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Originally appearing in Volume V05, Page 147 of the 1911 Encyclopedia Britannica.
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CANADA. The Dominion of Canada comprises the northern half of the continent of North America and its adjacent islands, excepting Alaska, which belongs to the United States, and Newfoundland, still a separate colony of the British empire. Its boundary on the south is the parallel of latitude 490, between the Pacific Ocean and Lake-of-the-Woods, then a chain of small lakes and rivers eastward to the mouth of Pigeon river on the north-west side of Lake Superior, and the Great Lakes with their connecting rivers to Cornwall, on the St Lawrence. From this eastward to the state of Maine the boundary is an artificial line nearly corresponding to lat. 450; then an irregular line partly determined by watersheds and rivers divides Canada from Maine, coming out on the Bay of Fundy. The western boundary is the Pacific on the south, an irregular line a few miles inland from the coast along the " pan handle " of Alaska to Mount St Elias, and the meridian of 1410 to the Arctic Ocean. A somewhat similar relationship cuts off Canada from the Atlantic on the east, the north-eastern coast of Labrador belonging to Newfoundland. Physical Geography.—In spite of these restrictions of its natural coast line on both the Atlantic and the .Pacific, Canadais admirably provided with harbours on both oceans. The Gulf of St Lawrence with its much indented shores and the coast of Nova Scotia and New Brunswick supply endless harbours, the northern ones closed by ice in the winter, but the southern ones open all the year round; and on the Pacific British Columbia is deeply fringed with islands and fjords with well-sheltered harbours everywhere, in strong contrast with the unbroken shore of the United States to the south. The long stretches of sheltered navigation from the Straits of Belle Isle north of Newfoundland to Quebec, and for 600 m. on the British Columbian coast, are of great advantage for the coasting trade. The greatly varied Arctic coast line of Canada with its large islands, inlets and channels is too much clogged with ice to be of much practical use, but Hudson Bay, a mediterranean sea 85o m. long from north to south and 600 m. wide, with its outlet Hudson Strait, has long been navigated by trading ships and whalers, and may become a great outlet for the wheat of western Canada, though closed by ice except for four months in the summer. Of the nine provinces of Canada only three have no coast line on salt water, Manitoba, Alberta and Saskatchewan, and the first may soon be extended to Hudson Bay. Ontario has a seaboard only on Hudson Bay's southern extension, James Bay, and there is no probability that the shallow harbours of the latter bay will ever be of much importance for shipping, though Churchill Harbour on the west side of Hudson Bay may become an important grain port. What Ontario lacks in salt water navigation is, however, made up by the busy traffic of the Great Lakes. The physical features of Canada are comparatively simple, and drawn on a large scale, more than half of its surface sloping gently inwards towards the shallow basin of Hudson Bay, with higher margins to the south-east and south-west. In the main it is a broad trough, wider towards the north than towards the south, and unsymmetrical, Hudson Bay occupying much of its north-eastern part, while to the west broad plains rise gradually to the foot-hills of the Rocky Mountains, the eastern member of the Cordillera which follows the Pacific coast of America. The physical geography of Canada is so closely bound up with its geology that at least an outline of the geological factors involved in its history is necessary to understand the present physiography. The mountain structures originated in three great orogenic periods, the earliest in the Archean, the second at the end of the Palaeozoic and the third at the end of the Mesozoic. The Archean mountain chains, which enclosed the Geology. present region of Hudson Bay, were so ancient that they had already been worn down almost to a plain before the early Palaeozoic sediments were laid down. This ruling geological and physical feature of the North American continent has been named by E. Suess the " Canadian Shield." Round it the Palaeozoic sands and clays, largely derived from its own waste, were deposited as nearly horizontal beds, in many places still almost undisturbed. Later the sediments lying to the south-east of this " protaxis," or nucleus of the continent, were pushed against its edge and raised into the Appalachian chain of mountains, which, however, extends only a short distance into Canada. The Mesozoic sediments were almost entirely laid down to the west and south-west of the protaxis, upon the flat-lying Palaeozoic rocks, and in the prairie region they are still almost horizontal; but in the Cordillera they have been thrust up into the series of mountain chains characterizing the Pacific coast region. The youngest of these mountain chains is naturally the highest, and the oldest one in most places no longer rises to heights deserving the name of mountains. Owing to this unsymmetric development of North America the main structural watershed is towards its western side, on the south coinciding with the Rocky Mountains proper, but to the northward falling back to ranges situated further west in the same mountain region. The great central area of Canada is drained towards Hudson Bay, but its two largest rivers have separate watersheds, the Mackenzie flowing north-west to the Arctic Ocean and the St Lawrence north-east towards the Atlantic, the one to the south-west and the other to the south-east of the Archean protaxis. While these ancient events shaped the topography in a broad way, its final development was comparatively recent, during the glacial period, when the loose materials were scoured from some regions and spread out as boulder clay, or piled up as moraines in others; and the original water-ways were blocked in many places. The retreat of the ice left Canada much in its present condition except for certain post-glacial changes of level which seem to be still in progress. For this reason the region has a very youthful topography with innumerable lakes and waterfalls as evidence that the rivers have not long been at work. The uneven carving down of the older mountain systems, especially that of the Archean protaxis, and the disorderly scattering of glacial material provide most of the lake basins so characteristic of Canada. Lakes and Rivers. As a result of the geological causes just mentioned many parts of Canada are lavishly strewn with lakes of all sizes and shapes, from bodies of water hundreds of miles long and a thousand feet deep to ponds lost to sight in the forest. Thousands of these lakes have been mapped more or less carefully, and every new survey brings to light small lakes hitherto unknown to the white man. For numbers they can be compared only with those of Finland and Scandinavia in Europe, and for size with those of eastern Africa; but for the great extent of lake-filled country there is no comparison. From the map it will be noticed that the largest and most thickly strewn lakes occur within five hundred or a thousand miles of Hudson Bay, and belong to the Archean protaxis or project beyond its edges into the Palaeozoic sedimentary rocks which lean against it. The most famous of the lakes are those of the St Lawrence system, which form part of the southern boundary of Canada and are shared with the United States; but many others have the right to be called " Great Lakes " from their magnitude. There are nine others which have a length of more than ioo m., and thirty-five which are more than 50 M. long. Within the Archean protaxis they are of the most varied shapes, since they represent merely portions of the irregular surface inundated by some morainic dam at the lowest point. Comparatively few have simple outlines and an unbroken surface of water, the great majority running into long irregular bays and containing many islands, sometimes even thousands in number, as in Georgian Bay and Lake-of-the-Woods. In the Cordilleran region on the other hand the lakes are long, narrow and deep, in reality sections of mountain valleys occupied by fresh water, just as the fjords of the adjoining coast are valleys occupied by the sea. The lakes of the different regions present the same features as the nearest sea coasts but on a smaller scale. The majority of the lakes have rocky shores and islands and great variety of depth, many of the smaller ones, however, are rimmed with marshes and are slowly filling up with vegetable matter, ultimately becoming peat bogs, the muskegs of the Indian. Most of Canada is so well watered that the lakes have outlets and are kept fresh, but there are a few small lakes in southern Saskatchewan, e.g. the Quill and Old Wives lakes, in regions arid enough to require no outlets. In such cases the waters are alkaline, and contain various salts in solution which are deposited as a white rim round the basin towards the end of the summer when the amount of water has been greatly reduced by evaporation. It is interesting to find maritime plants, such as the samphire, growing on their shores a thousand miles from the sea and more than a thousand feet above it. In many cases the lakes of Canada simply spill over at the lowest point from one basin into the next below, making chains of lakes with no long or well-defined channels between, since in so young a country there has not yet been time for the rivers to have carved wide valleys. Thus canoe navigation may be carried on for hundreds of miles, with here and there a water-fall or a rapid requiring a portage of a few hundred yards or at most a mile or two. The river systems are therefore in many cases complex and tortuous, and very often the successive connecting links between the lakes receive different names. The best example of this is the familiar one of the St Lawrence, which may be said to begin as Nipigon river and to take the names St Mary's, St Clair, Detroit and Niagara, before finally flowing from Lake Ontario to the sea under its proper name. As theselakes are great reservoirs and settling basins, the rivers which empty them are unusually steady in level and contain beautifully clear water. The St Lawrence varies only a few feet in the year and always has pellucid bluish-green water, while the Mississippi, whose tributaries begin only a short distance south of the Great Lakes, varies 40 ft. or more between high- and low-water and is loaded with mud. The St Lawrence is far the most important Canadian river from the historic and economic points of view, since it provided the main artery of exploration in early days, and with its canals past rapids and between lakes still serves as a great highway of trade between the interior of the continent and the seaports of Montreal and Quebec. It is probable that politically Canada would have followed the course of the States to the south but for the planting of a French colony with widely extended trading posts along the easily ascended channel of the St Lawrence and the Great Lakes, so that this river was the ultimate bond of union between Canada and the empire. North of the divide between the St Lawrence system and Hudson Bay there are many large rivers converging on that inland sea, such as Whale river, Big river, East Main, Rupert and Nottaway rivers coming in from Ungava and northern Quebec; Moose and Albany rivers with important tributaries from northern Ontario; and Severn, Nelson and Churchill rivers from the south-west. All of these are rapid and shallow, affording navigation only for-canoes; but the largest of them, Nelson river, drains the great Manitoban lakes, Winnipeg, Winnipegosis and Manitoba, which are frequented by steamers, and receive the waters of Lake-of-the-Woods, Lake Seul and many others emptying into Winnipeg river from Ontario; of Red river coming in from the United States to the south; and of the southern parts of the Rocky Mountains and the western prairie provinces drained by the great Saskatchewan river. The parallel of 490 approximately separates the Saskatchewan waters from the streams going south to the Missouri, though a few small tributaries of the latter river begin on Canadian territory. The northern part of Alberta and Saskatchewan and much of northern British Columbia are drained through the Athabasca and Peace rivers, first north-eastwards towards Athabasca Lake, then north through Slave river to Great Slave Lake, and finally north-west through Mackenzie river to the Arctic Ocean. If measured to the head of Peace river the Mackenzie has a length of more than 2000 m., and it provides more than i000 m. of navigation for stern-wheel steamers. Unfortunately, like other northward-flowing rivers, it does not lead down to a frequented sea, and so bears little traffic except for the northern fur-trading posts. The Mackenzie forms a large but little-known delta in lat. 69°, and in its flood season the head-waters pour down their torrents before the thick ice of the lower part with its severer climate has yet given way, piling up the ice in great barriers and giving rise to widespread floods along the lower reaches. Similar flooding takes place in several other important northward-flowing rivers in Canada, the St Lawrence at Montreal affording the best-known instance. Second among the great north-western rivers is the Yukon, which begins its course about i8 m. from tide-water on an arm of the Pacific, 2800 ft. above the sea and just within the Canadian border. It flows first to the north, then to the north-west, passing out of the Yukon territory into Alaska, and then south-west, ending in Bering Sea, the northward projection of the Pacific, 2000 M. from its head-waters. Of its course 1800 m. are continuously navigable for suitable steamers, so that most of the traffic connected with the rich Klondike gold-fields passes over its waters. The rest of the rivers flowing into the Pacific pass through British Columbia and are much shorter, though the two southern ones carry a great volume of water owing to the heavy precipitation of snow and rain in the Cordilleran region. The Columbia is the largest, but after flowing north-west and then south for about 400 m., it passes into the United States. With its expansions, the narrow and deep Arrow lakes, it is an important waterway in the Kootenay region. The Fraser, next in size but farther north, follows a similar course, entering the sea at Vancouver; while the Skeena and Stikine in northern British Columbia are much shorter and smaller, owing to the encroachments of Peace and Liard rivers, tributaries of the Nelson, on the Cordilleran territory. All of these rivers are waterways of some importance in their lower course, and are navigated by powerful stern-wheel boats supplying the posts and mining camps of the interior with their requirements. In most cases they reach the coast through deep valleys or profound canyons, and the transcontinental railways find their way beside them, the Canadian Pacific following at first tributaries of the Columbia near its great bend, and after-wards Thompson river and the Fraser; while the Grand Trunk Pacific makes use of the valley of the Skeena and its tributaries. The divide between the rivers flowing west and those flowing east and north is very sharp in the southern Rocky Mountains, but there are two lakes, the Committee's Punch Bowl and Fortress Lake, right astride of it, sending their waters both east and west; and there is a mountain somewhat south of Fortress Lake whose melting snows drain in three directions into tributaries of the Columbia, the Saskatchewan and the Athabasca, so that they are distributed between the Pacific, the Atlantic (Hudson Bay) and the Arctic Oceans. The divide between the St Lawrence and Hudson Bay in eastern Canada also presents one or two lakes draining each way, but in a much less striking position, since the water-parting is flat and boggy instead of being a lofty range of mountains. The rivers of Canada, except the St Lawrence, are losing their importance as means of communication from year to year, as railways spread over the interior and cross the mountains to the Pacific; but from the point of view of the physical geographer there are few things more remarkable than the intricate and comprehensive way in which they drain the country. As most of the Canadian rivers have waterfalls on their course, they must become of more and more importance as sources of power. The St Lawrence system, for instance, generates many thousand horse-power at Sault Ste Marie, Niagara and the Lachine rapids. All the larger cities of Canada make use of water power in this way, and many new enterprises of the kind are projected in eastern Canada; but the. thousands of feet of fall of the rivers in the Rocky Mountain region are still almost untouched, though they will some day find use in manufactures like those of Switzerland. The Archean Protaxis.—The broad geological and geographical relationships of the country have already been outlined, but the more important sub-divisions may now be taken up with more detail, and for that purpose five areas may be distinguished, much the largest being the Archean protaxis, covering about 2,000,000 sq. m. It includes Labrador, Ungava and most of Quebec on the east, northern Ontario on the south; and the western boundary runs from Lake-of-the-Woods north-west to' the Arctic Ocean near the mouth of Mackenzie river. The southern parts of the Arctic islands, especially Banksland, belong to it also. This vast area, shaped like a broad-limbed V or U, with Hudson Bay in the centre, is made up chiefly of monotonous and barren Laurentian gneiss and granite; but scattered through it are important stretches of Keewatin and Huronian rocks intricately folded as synclines in the gneiss, as suggested earlier, the bases of ancient mountain ranges. The Keewatin and Huronian, consisting of greenstones, schists and more or less metamorphosed sedimentary rocks, are of special interest for their ore deposits, which include most of the important metals, particularly iron, nickel, copper and silver. The southern portion of the protaxis is now being opened up by railways, but the far greater northern part is known only along the lakes and rivers which are navigable by canoe. Though once consisting of great mountain ranges there are now no Iofty elevations in the region except along the Atlantic border in Labrador, where summits of the Nachvak Mountains are said to reach 6000 ft. or more. In every other part the surface is hilly or mammilated, the harder rocks, such as granite or greenstone, rising as rounded knobs, or in the case of schists forming narrow ridges, while the softer parts form valleys generally floored with lakes. From the summit of any of the higher hills one sees that the region is really a somewhat dissected plain, for all the hills rise to about the same level with a uniform skyline at the horizon. The Archean protaxis is sometimes spoken of as a plateau, but probably half of it falls below r000 ft. The lowland part includes from roo to Soo M. all round the shore of Hudson Bay, and extends south-west to the edge of the Palaeozoic rocks on Lake Winnipeg. Outwards from the bay the level rises slowly to an average of about 1500 ft., but seldom reaches 2000 ft. except at a few points near Lake Superior and on the eastern coast of Labrador. In most parts the Laurentian hills are bare roches moutonnees scoured by the glaciers of the Ice Age, but a broad band of clay land extends across northern Quebec and Ontario just north of the divide. The edges of the protaxis are in general its highest parts, and the rivers flowing outwards often have a descent of several hundred feet in a few miles towards the Great Lakes, the St Lawrence or the Atlantic, and in some cases they have cut back deep gorges or canyons into the tableland. The waterfalls are utilized at a few points to work up into wood pulp the forests of spruce which cover much of Labrador, Quebec and Ontario. Most of the pine that formerly grew on the Archean at the. northern fringe of the settlements has been cut, but the lumberman is still advancing northwards and approaching the northern limit of the famous Canadian white pine forests, beyond. which spruces, tamarack (larch) and poplar are the prevalent trees. As one advances northward the timber grows smaller and includes fewer species of trees, and finally the timber line is reached, near Churchill on the west coast of Hudson Bay and somewhat farther south on the Labrador side. Beyond this to the north are the " barren grounds on which herds of caribou (reindeer) and musk ox pasture, migrating from north to south according to the season. There are no permanent ice sheets known on the mainland: of north-eastern Canada, but some of the larger islands to the north of Hudson Bay and Straits are partially covered with glaciers on, their higher points. Unless by its mineral resources, of which scarcely anything is known, the barren grounds can never support a white population and have little to tempt even the Indian or Eskimo, who visit it occasionally in summer to hunt the deer in their migrations. The Acadian Region.—The "maritime provinces" of eastern Canada, including Nova Scotia, New Brunswick and Prince Edward Island, may be considered together; and to these provinces as politically bounded may be added, from a physical point of view, the analogous south-eastern part of Quebec—the. entire area being designated the Acadian region- Taken as 'a whole, this eastern part of Canada, with a very irregular and extended coast-line on the Gulf of St Lawrence and the Atlantic, maybe regarded as a northern continuation of the Appalachian mountain system that runs parallel to the Atlantic coast of the United States. The rocks underlying it have been subjected to successive foldings and crumplings by forces acting chiefly from the direction of the Atlantic Ocean, with alternating pro-longed periods of waste and denudation. The main axis of disturbance and the highest remaining land runs through the south-eastern part of Quebec,forming the Notre Dame Mountains, and terminates in the Gaspe peninsula as the Shickshock Mountains. The first-named seldom exceed 1500 ft. in height, but the Shickshocks rise above 3000 ft. The province of New Brunswick exhibits approximately, parallel but subordinate ridges, with wide intervening areas of nearly flat Silurian and Carboniferous rocks. The peninsula of Nova Scotia, connected by a narrow neck with New Brunswick, is formed by still: another and more definite system; of parallel ridges,. deeply fretted on all sides by bays and harbours. A series of quartzites and slates referred to the Cambrian, and holding numerous and important veins of auriferous quartz, characterize its Atlantic or south-eastern side, while valuable coal-fields occur in Cape Breton and on parts of its shores on the Gulf of St Lawrence. In New Brunswick the Carboniferous rocks occupy a large area, but the coal seams so far developed are thin and unimportant. Metalliferous ores of various kinds occur both in Nova Scotia and in this province, but with the exception of the gold already mentioned, have not yet become the objects of important industries. Copper and , asbestos are the principal mineral products of that part of Quebec included in the region now under description, although many other minerals are known and already worked to some extent. Extensive tracts of good arable land exist in many parts of the Acadian region. Its surface was originally almost entirely wooded, and the products of the forest continue to hold a prominent place. Prince Edward Island, the smallest province of*Canada, is low and undulating, based on Permo-Carboniferous and Triassic rocks affording a red and very fertile soil, much of which is under cultivation. The St Lawrence Plain.—As the St Lawrence invited the earliest settlers to Canada and gave the easiest communication with the Old World, it is not surprising to find the wealthiest and most populous part of the country on its shores and near the Great Lakes which it leads up to; and this early development was greatly helped by the flat and fertile plain which follows it inland for over 600 m. from the city of Quebec to Lake Huron. This affords the largest stretch of arable land in eastern Canada, including the southern parts of Ontario and Quebec with an area of some 38,000 sq. m. In Quebec the chief portion is south of the St Lawrence on the low plain extending from Montreal to the mountains of the " Eastern Townships," while in Ontario it extends from the Archean on the ,north to the St Lawrence and Lakes Ontario, Erie and Huron. The whole region is underlain by nearly horizontal and undisturbed rocks of the Palaeozoic from the Devonian downward. Superimposed on these rocks are Pleistocene boulder clay, and clay and sand deposited in post-glacial lakes or an extension of the Gulf of St Lawrence. Though petroleum and salt occur in the south-west peninsula of Ontario, metalliferous deposits are wanting, and the real wealth of this district lies in its soil and climate, which permit the growth of all the products of temperate regions. Georgian Bay and the northern part of Lake Huron with the whole northern margin of Lake Superior bathe the foot of the Laurentian plateau, which rises directly from these lakes; so that the older fertile lands of the country with their numerous cities and largely-developed manufactures are cut off by an elevated, rocky and mostly forest-covered tract of the Archean from the newer and far more extensive farm lands of the west. For many years this southern projection of the northern wilderness was spanned by only one railway, and offered a serious hindrance to the development of the regions beyond; but settlements are now spreading to the north and rapidly filling up the gap between east and west. The Interior Continental Plain.—Passing westward by rail from the forest-covered Archcan with its rugged granite hills, the,flat prairie of Manitoba with its rich grasses and multitude of flowers comes as a very striking contrast, introducing the Interior Continental plain in its most typical development. This great plain runs north-westward between the border of the Archean protaxis and the line of the Rocky Mountains, including most of Manitoba, the southern part of Saskatchewan and most of Alberta. At the international boundary in lat. 49° it is 800 m. wide, but in lat. 56° it has narrowed to 400 M. in width, and to the north of lat. 62° it is still narrower and somewhat interrupted, but preserves its main physical features to the Arctic Ocean about the mouth of the Mackenzie. This interior plain of the continent represents the area of the ancient sea by which it was occupied in Mesozoic times, with a more ancient margin towards the north-west against the Archean, where undisturbed lime-stones and other rocks of the Silurian and Devonian rest upon the downward slope of the Laurentian Shield. Most of the plains are underlain by Cretaceous and early Tertiary shales and sandstones lying nearly unaltered and undisturbed where they were deposited, although now raised far above sea-level, particularly along the border of the 'Rocky Mountains where they were thrust up into foot-hills when the range itself was raised. These strata have been subjected to great denudation, but owing to their comparatively soft character this has been, in the main, nearly uniform, and has produced no very bold features of relief, Coal and lignitic coal are the principal economic minerals met with in this central plain, though natural gas occurs and is put to use near Medicine Hat, and " tar sands " along the north-eastern edge of the Cretaceous indicate the presence of petroleum. Its chief value lies in its vast tracts of fertile soil, now rapidly filling up with settlers from all parts of the world, and the grassy uplands in the foot-hill region affording perennial pasturage for the cattle, horses and sheep of the rancher. Though the region is spoken of as a plain there are really great differences of level between the highest parts in south-western Alberta, 4500 ft. above the sea, and the lowest in the region of Lake Winnipeg, where the prairie is at an elevation of only 800 ft. The very flat and rich prairie near Winnipeg is the former bed of the glacial Lake Agassiz; but most of the prairie to the west is of a gently rolling character and there are two rather abrupt breaks in the plain, the most westerly one receiving the name of the Missouri Coteau. The first step represents a rise to 1600 ft., and the second to 3000 ft. on an average. In so flat a country any elevation of a few hundred feet is remarkable and is called a mountain, so that Manitoba has its Duck and Riding mountains. More important than the hills are the narrow and often rather deep river valleys cut below the general level, exposing the soft rocks of the Cretaceous and in many places seams of lignite. When not too deep the river channels may be traced from afar across the prairie by the winding band of trees growing beside the water. The treeless part of the plains, the prairie proper, has a triangular shape with an area twice as large as that of Great Britain. North of the Saskatchewan river groves or " bluffs " of trees begin, and somewhat farther north the plains are generally wooded, because of the slightly more humid climate. It has been proved, however, that certain kinds of trees if protected will grow also on the prairie, as may be seen around many of the older farm-steads. In the central southern regions the climate is arid enough to permit of " alkaline " ponds and lakes, which may completely dry up in summer, and where a supply of drinking-water is often hard to obtain, though the land itself is fertile. The Cordilleran Belt.—The Rocky Mountain region as a whole; best named the Cordillera or Cordilleran belt, includes several parallel ranges of mountains of different structures and ages, the eastern one constituting the Rocky Mountains proper. This band of mountains 400 M. wide covers towards the south almost all of British Columbia and a strip of Alberta east of the watershed, and towards the north forms the whole of the Yukon . Territory. While it is throughout essentially a mountainous country, very complicated in its orographic features and inter-locking river systems, two principal mountain axes form its ruling features—the Rocky Mountains proper, above referred to, and the Coast Ranges. Between them are many other ranges shorter and less regular in trend, such as the Selkirk Mountains, the Gold Ranges and the Caribou Mountains. There is also in the southern inland region an interior plateau, once probably a peneplain, but now elevated and greatly dissected by river valleys, which extends north-westward for 500 M. with a width of about Too m. and affords the largest areas of arable and pasture land in British Columbia. Similar wide tracts of less broken country occur, after a mountainous interruption, in northern British Columbia and to some extent in the Yukon Territory, where wide valleys and rolling hills alternate with short mountain ranges of no great altitude. The Pacific border of the coast range of British Columbia is ragged with fjords and channels, where large steamers may go 50 or Too M. inland between mountainous walls as on the coast of Norway; and-there is also a bordering mountain system partly submerged forming Vancouver Island and the Queen Charlotte Islands. The highest mountains of the Cordillera in Canada are near the southern end of the boundary separating Alaska from the Yukon Territory, the meridian of 141°, and they include Mount Logan (19,54o ft.) and Mount St Elias (i8,000 ft.), while the highest peak in North America, Mount McKinley (20,000 ft.), is. not far to the north-west in Alaska. This knot of very lofty mountains, with Mount Fairweather and some others, all snowy and glacier-clad for almost their whole height, are quite isolated from the highest points of the Rocky Mountains proper, which are loos) m. to the south-east. Near the. height of land between British Columbia and Alberta there are many peaks which rise from 10,000 to 12,000 ft. above sea-level, the highest which has been carefully measured being Mount Robson (13,700 ft.). The next range to the east, the Selkirks, has several summits that reach ro,000 ft. or over, while the Coast Ranges scarcely go beyond 9000 ft. The snow line in the south is from 7500 to 9000 ft. above sea-level, being lower on the Pacific side where the heaviest snowfall comes in winter than on the drier north-eastern side. The snow line gradually sinks as one advances north-west, reaching only 2000 or 3000 ft. on the Alaskan coast. The Rockies and Selkirks support thousands of glaciers, mostly not very large, but having some 50 or loo sq. m. of snowfield. All the glaciers are now in retreat, with old tree-covered moraines, hundreds or thousands of feet lower down the valley. The timber line is at about 7500 ft. in southern British Columbia and 4000 ft. in the interior of the Yukon Territory. On the westward slopes, especially of the Selkirks and Coast Ranges, vegetation is almost tropical in its density and luxuriance, the giant cedar and the Douglas fir sometimes having diameters of 10 ft. or more and rising to the height of 150 ft. On the eastern flanks of the ranges the forest is much thinner, and on the interior plateau and in many of the valleys largely gives way to open grass land. The several ranges of the Cordillera show very different types of structure and were formed at different ages, the Selkirks with their core of pre-Cambrian granite, gneiss and schists coming first, then the Coast Ranges, which seem to have been elevated in Cretaceous times, formetl mainly by a great upwelling of granite and diorite as batholiths along the margin of the continent and sedimentary rocks lying as remnants on their flanks; and finally the Rocky Mountains in the Laramie or early Eocene, after the close of the Cretaceous. This latest and also highest range was formed by tremendous thrusts from the Pacific side, crumpling and folding the ancient sedimentary rocks, which run from the Cambrian to the Cretaceous, and faulting them along overturned folds. The outer ranges in Alberta have usually the form of tilted blocks with a steep cliff towards the north-east and a gentler slope, corresponding to the dip of the beds, towards the south-west. Near the centre of the range there are broader foldings, carved into castle and cathedral shapes. The most easterly range has been shown to have been actually pushed . 7 M. out upon the prairies. In the Rocky Mountains proper no eruptive rocks have broken through, so that no ore deposits of importance are known from them, but in the Cretaceous synclines which they enclose valuable coal basins exist. Coal of a bituminous and also semi-anthracite kind is produced, the best mined on the Pacific slope of the continent, the coking coals of the Fernie region supplying the fuel of the great metal mining districts of the Kootenays in British Columbia, and of Montana and other states to the south. The Selkirks and Gold Ranges west of the Rockies, with their great areas of eruptive rocks, both ancient and modern, include most of the important mines of gold, silver, copper and lead which give British Columbia its leadership among the Canadian provinces as a producer of metals. In early days the placer gold mines of the Columbia, Fraser and Caribou attracted miners from everywhere, but these have declined, and lode mines supply most of the gold as well as the other metals. The Coast Ranges and islands also include many mines, especially of copper, but up to the present of less value than those inland. Most of the mining development is in southern British Columbia, where a network of railways and waterways gives easy access; but as means of communication improve to the north a similar development may be looked for there. The Atlin and White Horse regions in northern British Columbia and southern Yukon have attracted much attention, and the Klondike placers still farther north have furnished many millions of dollars' worth of gold. Summing up the economic features of the Cordilleran belt, it includes many of the best coal-mines and the most extensive deposits of gold, copper, lead and zinc of the Dominion, while in silver, nickel and iron Ontario takes the lead. When its vast area stretching from the international boundary to beyond the Arctic circle is opened up, it may be expected to prove the counterpart of the great Wining region of the Cordillera in the United States to the south. Climate.—In a country like Canada ranging from lat. 420 to the Arctic regions and touching three oceans, there must be great variations of climate. If placed upon Europe it would extend from Rome to the North Cape, but latitude is of course only one of the factors influencing climate, the arrangement of the ocean currents and of the areas of high and low pressure making a very wide difference between the climates of the two sides of the Atlantic. In reality the Pacific coast of Canada, rather than the Atlantic coast, should be compared with western Europe, the south-west corner of British Columbia, in lat. 48° to 5o°, having a climate very similar to the southern coast of England. In Canada the isotherms by no means follow parallels of latitude, especially in summer when in the western half of the country they run nearly north-west and south-east; so that the average temperature of 550 is found about on the Arctic circle in the Mackenzie river valley, in lat. 500 near the Lake-of-the-Woods, in lat. 55° at the northern end of James Bay, and in lat. 490 on Anticosti in the Gulf of St Lawrence. The proximity of the sea or of great lakes, the elevation and the direction of mountain chains, the usual path of storms and of prevalent winds, and the relative length of day and amount of sunshine in summer and winter all have their effect on different parts of Canada. One cannot even describe the climate of a single province, like Ontario or British Columbia, as a unit, as it varies so greatly in different parts. Details should therefore be sought in articles on the separate provinces. In eastern Canada Ungava and Labrador are very chill and inhospitable, owing largely to the iceberg-laden current sweeping down the coast from Davis Strait, bringing fogs and long snowy winters and a temperature for the year much below the freezing-point. South of the Gulf of St Lawrence, however, the maritime provinces have much more genial temperatures, averaging 40° F. for the year and over 6o° for the summer months. The amount of rain is naturally high so near the sea, 40 to 56 in., but the snowfall is not usually excessive. In Quebec and northern Ontario the rainfall is diminished, ranging from 20 to 40 in., while the snows of winter are deep and generally cover the ground from the beginning of December to the end of March. The winters are brilliant but cold, and the summers average from 6o° to 65° F., with generally clear skies and a bracing atmosphere which makes these regions favourite summer resorts for the people of the cities to the south. The winter storms often sweep a little to the north of southern Ontario, so that what falls as snow in the north is rain in the south, giving a much more variable winter, often with too little snow for sleighing. The summers are warm, with an average temperature of 65° and an occasional rise to 9o°. As one goes westward the precipitation diminishes to 17.34 in. in Manitoba and 13.35 for the other two prairie provinces, most of this, however, coming opportunely from May to August, the months when the growing grain most requires moisture. There is a much lighter snowfall in winter than in northern Ontario and Quebec, with somewhat lower temperatures. The snow and the frost in the ground are considered useful as furnishing moisture to start the wheat in spring. The precipitation in southern Saskatchewan and Alberta is much more variable than farther east and north, so that in some seasons crops have been a failure through drought, but large areas are now being brought under irrigation to avoid such losses. The prairie provinces have in most parts a distinctly continental climate with comparatively short, warm summers and long, cold winters, but with much sunshine in both seasons. In southern Alberta, however, the winter cold is often interrupted by chinooks, westerly winds which have lost their moisture by crossing the mountains and become warmed by plunging down to the plains, where they blow strongly, licking up the snow and raising the temperature, sometimes in a few hours, from 20° to 40° F. In this region cattle and horses can generally winter on the grass of the ranges without being fed, though in hard seasons there may be heavy losses. Northwards chinooks become less frequent and the winter's cold increases, but the coming of spring is not much later, and the summer temperatures, with sunshine for twenty hours out of twenty-four in June, are almost the same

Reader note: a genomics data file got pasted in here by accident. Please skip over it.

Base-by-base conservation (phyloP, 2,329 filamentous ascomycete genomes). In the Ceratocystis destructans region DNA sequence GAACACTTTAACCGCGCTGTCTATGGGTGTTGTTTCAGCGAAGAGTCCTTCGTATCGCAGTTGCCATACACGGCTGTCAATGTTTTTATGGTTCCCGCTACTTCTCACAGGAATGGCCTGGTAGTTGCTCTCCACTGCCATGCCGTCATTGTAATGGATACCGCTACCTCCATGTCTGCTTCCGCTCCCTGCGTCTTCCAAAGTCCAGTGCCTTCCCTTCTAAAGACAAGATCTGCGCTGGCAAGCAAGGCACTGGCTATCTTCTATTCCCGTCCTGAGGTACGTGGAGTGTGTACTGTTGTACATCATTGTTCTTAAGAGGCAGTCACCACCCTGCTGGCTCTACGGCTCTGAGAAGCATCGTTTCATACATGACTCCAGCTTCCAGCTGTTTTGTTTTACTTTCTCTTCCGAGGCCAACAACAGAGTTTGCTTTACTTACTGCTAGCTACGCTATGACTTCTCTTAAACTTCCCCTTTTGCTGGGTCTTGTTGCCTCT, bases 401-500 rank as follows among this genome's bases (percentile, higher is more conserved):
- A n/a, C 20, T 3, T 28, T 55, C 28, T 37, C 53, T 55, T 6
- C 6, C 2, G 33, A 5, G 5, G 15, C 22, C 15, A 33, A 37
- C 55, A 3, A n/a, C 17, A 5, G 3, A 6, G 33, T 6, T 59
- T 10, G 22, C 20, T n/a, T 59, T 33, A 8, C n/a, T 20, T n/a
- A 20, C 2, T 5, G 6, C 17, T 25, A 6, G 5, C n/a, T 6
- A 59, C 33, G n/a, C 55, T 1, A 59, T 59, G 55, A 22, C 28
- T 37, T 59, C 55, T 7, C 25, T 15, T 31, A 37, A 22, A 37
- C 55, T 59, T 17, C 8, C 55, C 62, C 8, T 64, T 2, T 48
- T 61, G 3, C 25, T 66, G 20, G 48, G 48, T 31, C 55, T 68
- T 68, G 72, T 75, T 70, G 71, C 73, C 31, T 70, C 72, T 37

End of Article: CANADA